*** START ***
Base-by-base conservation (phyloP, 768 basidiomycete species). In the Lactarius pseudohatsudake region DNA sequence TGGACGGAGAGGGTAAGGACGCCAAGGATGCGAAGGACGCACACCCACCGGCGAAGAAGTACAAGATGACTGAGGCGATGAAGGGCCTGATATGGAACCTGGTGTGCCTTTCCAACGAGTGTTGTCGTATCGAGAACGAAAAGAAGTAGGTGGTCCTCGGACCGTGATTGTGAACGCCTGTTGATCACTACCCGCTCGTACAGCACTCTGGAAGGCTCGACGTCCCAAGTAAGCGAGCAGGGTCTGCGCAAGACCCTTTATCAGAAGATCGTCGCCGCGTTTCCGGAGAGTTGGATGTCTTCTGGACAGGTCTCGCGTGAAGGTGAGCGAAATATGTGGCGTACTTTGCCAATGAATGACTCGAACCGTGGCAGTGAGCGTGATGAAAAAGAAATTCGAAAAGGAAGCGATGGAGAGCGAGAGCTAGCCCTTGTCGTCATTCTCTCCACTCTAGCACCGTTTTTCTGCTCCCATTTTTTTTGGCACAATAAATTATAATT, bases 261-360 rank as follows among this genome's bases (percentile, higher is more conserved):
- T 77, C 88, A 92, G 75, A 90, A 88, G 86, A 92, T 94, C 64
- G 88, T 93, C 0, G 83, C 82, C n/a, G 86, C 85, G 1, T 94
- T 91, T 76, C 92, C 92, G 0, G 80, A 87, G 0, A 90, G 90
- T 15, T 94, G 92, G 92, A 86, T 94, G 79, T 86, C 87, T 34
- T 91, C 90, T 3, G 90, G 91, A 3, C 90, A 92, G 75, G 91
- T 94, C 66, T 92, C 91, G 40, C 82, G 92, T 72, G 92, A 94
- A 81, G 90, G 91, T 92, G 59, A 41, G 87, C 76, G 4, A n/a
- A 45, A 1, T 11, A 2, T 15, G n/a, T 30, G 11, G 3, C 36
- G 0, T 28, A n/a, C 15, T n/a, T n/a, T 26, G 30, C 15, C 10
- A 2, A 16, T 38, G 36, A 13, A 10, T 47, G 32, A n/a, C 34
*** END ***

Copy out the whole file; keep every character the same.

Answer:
Base-by-base conservation (phyloP, 768 basidiomycete species). In the Lactarius pseudohatsudake region DNA sequence TGGACGGAGAGGGTAAGGACGCCAAGGATGCGAAGGACGCACACCCACCGGCGAAGAAGTACAAGATGACTGAGGCGATGAAGGGCCTGATATGGAACCTGGTGTGCCTTTCCAACGAGTGTTGTCGTATCGAGAACGAAAAGAAGTAGGTGGTCCTCGGACCGTGATTGTGAACGCCTGTTGATCACTACCCGCTCGTACAGCACTCTGGAAGGCTCGACGTCCCAAGTAAGCGAGCAGGGTCTGCGCAAGACCCTTTATCAGAAGATCGTCGCCGCGTTTCCGGAGAGTTGGATGTCTTCTGGACAGGTCTCGCGTGAAGGTGAGCGAAATATGTGGCGTACTTTGCCAATGAATGACTCGAACCGTGGCAGTGAGCGTGATGAAAAAGAAATTCGAAAAGGAAGCGATGGAGAGCGAGAGCTAGCCCTTGTCGTCATTCTCTCCACTCTAGCACCGTTTTTCTGCTCCCATTTTTTTTGGCACAATAAATTATAATT, bases 261-360 rank as follows among this genome's bases (percentile, higher is more conserved):
- T 77, C 88, A 92, G 75, A 90, A 88, G 86, A 92, T 94, C 64
- G 88, T 93, C 0, G 83, C 82, C n/a, G 86, C 85, G 1, T 94
- T 91, T 76, C 92, C 92, G 0, G 80, A 87, G 0, A 90, G 90
- T 15, T 94, G 92, G 92, A 86, T 94, G 79, T 86, C 87, T 34
- T 91, C 90, T 3, G 90, G 91, A 3, C 90, A 92, G 75, G 91
- T 94, C 66, T 92, C 91, G 40, C 82, G 92, T 72, G 92, A 94
- A 81, G 90, G 91, T 92, G 59, A 41, G 87, C 76, G 4, A n/a
- A 45, A 1, T 11, A 2, T 15, G n/a, T 30, G 11, G 3, C 36
- G 0, T 28, A n/a, C 15, T n/a, T n/a, T 26, G 30, C 15, C 10
- A 2, A 16, T 38, G 36, A 13, A 10, T 47, G 32, A n/a, C 34